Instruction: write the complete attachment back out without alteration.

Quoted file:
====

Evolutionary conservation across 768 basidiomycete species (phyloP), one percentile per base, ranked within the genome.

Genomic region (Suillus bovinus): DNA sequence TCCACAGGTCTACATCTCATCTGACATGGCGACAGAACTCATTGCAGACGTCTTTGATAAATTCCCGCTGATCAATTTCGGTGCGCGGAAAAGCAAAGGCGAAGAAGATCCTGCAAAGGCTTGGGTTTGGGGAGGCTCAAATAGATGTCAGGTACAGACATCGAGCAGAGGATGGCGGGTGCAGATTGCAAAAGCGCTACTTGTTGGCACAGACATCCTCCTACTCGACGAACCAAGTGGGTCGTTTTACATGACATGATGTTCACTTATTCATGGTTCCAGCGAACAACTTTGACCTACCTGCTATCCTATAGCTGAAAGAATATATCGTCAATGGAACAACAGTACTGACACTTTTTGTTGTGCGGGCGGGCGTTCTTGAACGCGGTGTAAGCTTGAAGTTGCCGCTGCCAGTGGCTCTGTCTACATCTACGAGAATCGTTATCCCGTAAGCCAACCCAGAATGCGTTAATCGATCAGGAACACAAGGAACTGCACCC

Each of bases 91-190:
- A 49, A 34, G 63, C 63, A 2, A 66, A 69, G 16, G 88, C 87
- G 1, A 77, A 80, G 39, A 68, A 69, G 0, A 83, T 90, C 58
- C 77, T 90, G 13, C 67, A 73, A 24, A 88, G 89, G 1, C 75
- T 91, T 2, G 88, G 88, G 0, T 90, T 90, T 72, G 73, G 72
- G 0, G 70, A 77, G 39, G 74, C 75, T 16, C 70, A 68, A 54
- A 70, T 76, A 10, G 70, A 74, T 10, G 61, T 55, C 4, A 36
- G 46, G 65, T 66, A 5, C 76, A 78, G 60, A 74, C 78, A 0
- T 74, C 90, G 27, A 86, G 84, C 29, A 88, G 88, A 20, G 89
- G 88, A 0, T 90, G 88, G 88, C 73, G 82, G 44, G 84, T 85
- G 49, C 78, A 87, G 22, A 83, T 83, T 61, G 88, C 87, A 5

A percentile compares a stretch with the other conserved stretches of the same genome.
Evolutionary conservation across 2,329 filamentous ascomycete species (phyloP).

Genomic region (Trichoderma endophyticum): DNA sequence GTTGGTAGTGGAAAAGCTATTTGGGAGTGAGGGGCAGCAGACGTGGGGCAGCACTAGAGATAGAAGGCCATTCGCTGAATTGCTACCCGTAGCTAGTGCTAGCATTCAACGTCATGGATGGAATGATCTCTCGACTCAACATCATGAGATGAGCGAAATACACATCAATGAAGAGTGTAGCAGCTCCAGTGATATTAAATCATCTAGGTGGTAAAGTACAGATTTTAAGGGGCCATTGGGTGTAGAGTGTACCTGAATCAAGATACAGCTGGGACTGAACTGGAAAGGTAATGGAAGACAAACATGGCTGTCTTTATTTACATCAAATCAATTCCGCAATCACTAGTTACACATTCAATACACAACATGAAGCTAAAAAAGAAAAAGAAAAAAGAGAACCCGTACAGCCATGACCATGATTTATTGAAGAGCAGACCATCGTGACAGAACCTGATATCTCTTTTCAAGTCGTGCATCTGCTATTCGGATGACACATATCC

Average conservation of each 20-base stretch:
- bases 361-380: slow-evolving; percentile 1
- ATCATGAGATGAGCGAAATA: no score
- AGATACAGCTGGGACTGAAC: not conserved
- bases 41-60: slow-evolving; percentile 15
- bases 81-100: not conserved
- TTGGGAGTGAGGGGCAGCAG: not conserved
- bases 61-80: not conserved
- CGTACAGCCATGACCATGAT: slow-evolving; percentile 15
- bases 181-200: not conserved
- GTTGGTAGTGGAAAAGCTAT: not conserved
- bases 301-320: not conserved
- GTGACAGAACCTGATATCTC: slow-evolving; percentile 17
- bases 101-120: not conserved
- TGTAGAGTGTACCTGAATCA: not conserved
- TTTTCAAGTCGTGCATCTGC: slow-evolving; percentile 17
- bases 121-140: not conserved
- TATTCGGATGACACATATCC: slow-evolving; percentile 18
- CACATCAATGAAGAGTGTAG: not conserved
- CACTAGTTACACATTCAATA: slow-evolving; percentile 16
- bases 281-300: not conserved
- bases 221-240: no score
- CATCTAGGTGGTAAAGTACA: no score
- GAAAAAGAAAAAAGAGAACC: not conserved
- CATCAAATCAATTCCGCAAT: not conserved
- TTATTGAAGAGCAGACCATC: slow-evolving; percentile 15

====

Evolutionary conservation across 768 basidiomycete species (phyloP), one percentile per base, ranked within the genome.

Genomic region (Suillus bovinus): DNA sequence TCCACAGGTCTACATCTCATCTGACATGGCGACAGAACTCATTGCAGACGTCTTTGATAAATTCCCGCTGATCAATTTCGGTGCGCGGAAAAGCAAAGGCGAAGAAGATCCTGCAAAGGCTTGGGTTTGGGGAGGCTCAAATAGATGTCAGGTACAGACATCGAGCAGAGGATGGCGGGTGCAGATTGCAAAAGCGCTACTTGTTGGCACAGACATCCTCCTACTCGACGAACCAAGTGGGTCGTTTTACATGACATGATGTTCACTTATTCATGGTTCCAGCGAACAACTTTGACCTACCTGCTATCCTATAGCTGAAAGAATATATCGTCAATGGAACAACAGTACTGACACTTTTTGTTGTGCGGGCGGGCGTTCTTGAACGCGGTGTAAGCTTGAAGTTGCCGCTGCCAGTGGCTCTGTCTACATCTACGAGAATCGTTATCCCGTAAGCCAACCCAGAATGCGTTAATCGATCAGGAACACAAGGAACTGCACCC

Each of bases 91-190:
- A 49, A 34, G 63, C 63, A 2, A 66, A 69, G 16, G 88, C 87
- G 1, A 77, A 80, G 39, A 68, A 69, G 0, A 83, T 90, C 58
- C 77, T 90, G 13, C 67, A 73, A 24, A 88, G 89, G 1, C 75
- T 91, T 2, G 88, G 88, G 0, T 90, T 90, T 72, G 73, G 72
- G 0, G 70, A 77, G 39, G 74, C 75, T 16, C 70, A 68, A 54
- A 70, T 76, A 10, G 70, A 74, T 10, G 61, T 55, C 4, A 36
- G 46, G 65, T 66, A 5, C 76, A 78, G 60, A 74, C 78, A 0
- T 74, C 90, G 27, A 86, G 84, C 29, A 88, G 88, A 20, G 89
- G 88, A 0, T 90, G 88, G 88, C 73, G 82, G 44, G 84, T 85
- G 49, C 78, A 87, G 22, A 83, T 83, T 61, G 88, C 87, A 5

A percentile compares a stretch with the other conserved stretches of the same genome.
Evolutionary conservation across 2,329 filamentous ascomycete species (phyloP).

Genomic region (Trichoderma endophyticum): DNA sequence GTTGGTAGTGGAAAAGCTATTTGGGAGTGAGGGGCAGCAGACGTGGGGCAGCACTAGAGATAGAAGGCCATTCGCTGAATTGCTACCCGTAGCTAGTGCTAGCATTCAACGTCATGGATGGAATGATCTCTCGACTCAACATCATGAGATGAGCGAAATACACATCAATGAAGAGTGTAGCAGCTCCAGTGATATTAAATCATCTAGGTGGTAAAGTACAGATTTTAAGGGGCCATTGGGTGTAGAGTGTACCTGAATCAAGATACAGCTGGGACTGAACTGGAAAGGTAATGGAAGACAAACATGGCTGTCTTTATTTACATCAAATCAATTCCGCAATCACTAGTTACACATTCAATACACAACATGAAGCTAAAAAAGAAAAAGAAAAAAGAGAACCCGTACAGCCATGACCATGATTTATTGAAGAGCAGACCATCGTGACAGAACCTGATATCTCTTTTCAAGTCGTGCATCTGCTATTCGGATGACACATATCC

Average conservation of each 20-base stretch:
- bases 361-380: slow-evolving; percentile 1
- ATCATGAGATGAGCGAAATA: no score
- AGATACAGCTGGGACTGAAC: not conserved
- bases 41-60: slow-evolving; percentile 15
- bases 81-100: not conserved
- TTGGGAGTGAGGGGCAGCAG: not conserved
- bases 61-80: not conserved
- CGTACAGCCATGACCATGAT: slow-evolving; percentile 15
- bases 181-200: not conserved
- GTTGGTAGTGGAAAAGCTAT: not conserved
- bases 301-320: not conserved
- GTGACAGAACCTGATATCTC: slow-evolving; percentile 17
- bases 101-120: not conserved
- TGTAGAGTGTACCTGAATCA: not conserved
- TTTTCAAGTCGTGCATCTGC: slow-evolving; percentile 17
- bases 121-140: not conserved
- TATTCGGATGACACATATCC: slow-evolving; percentile 18
- CACATCAATGAAGAGTGTAG: not conserved
- CACTAGTTACACATTCAATA: slow-evolving; percentile 16
- bases 281-300: not conserved
- bases 221-240: no score
- CATCTAGGTGGTAAAGTACA: no score
- GAAAAAGAAAAAAGAGAACC: not conserved
- CATCAAATCAATTCCGCAAT: not conserved
- TTATTGAAGAGCAGACCATC: slow-evolving; percentile 15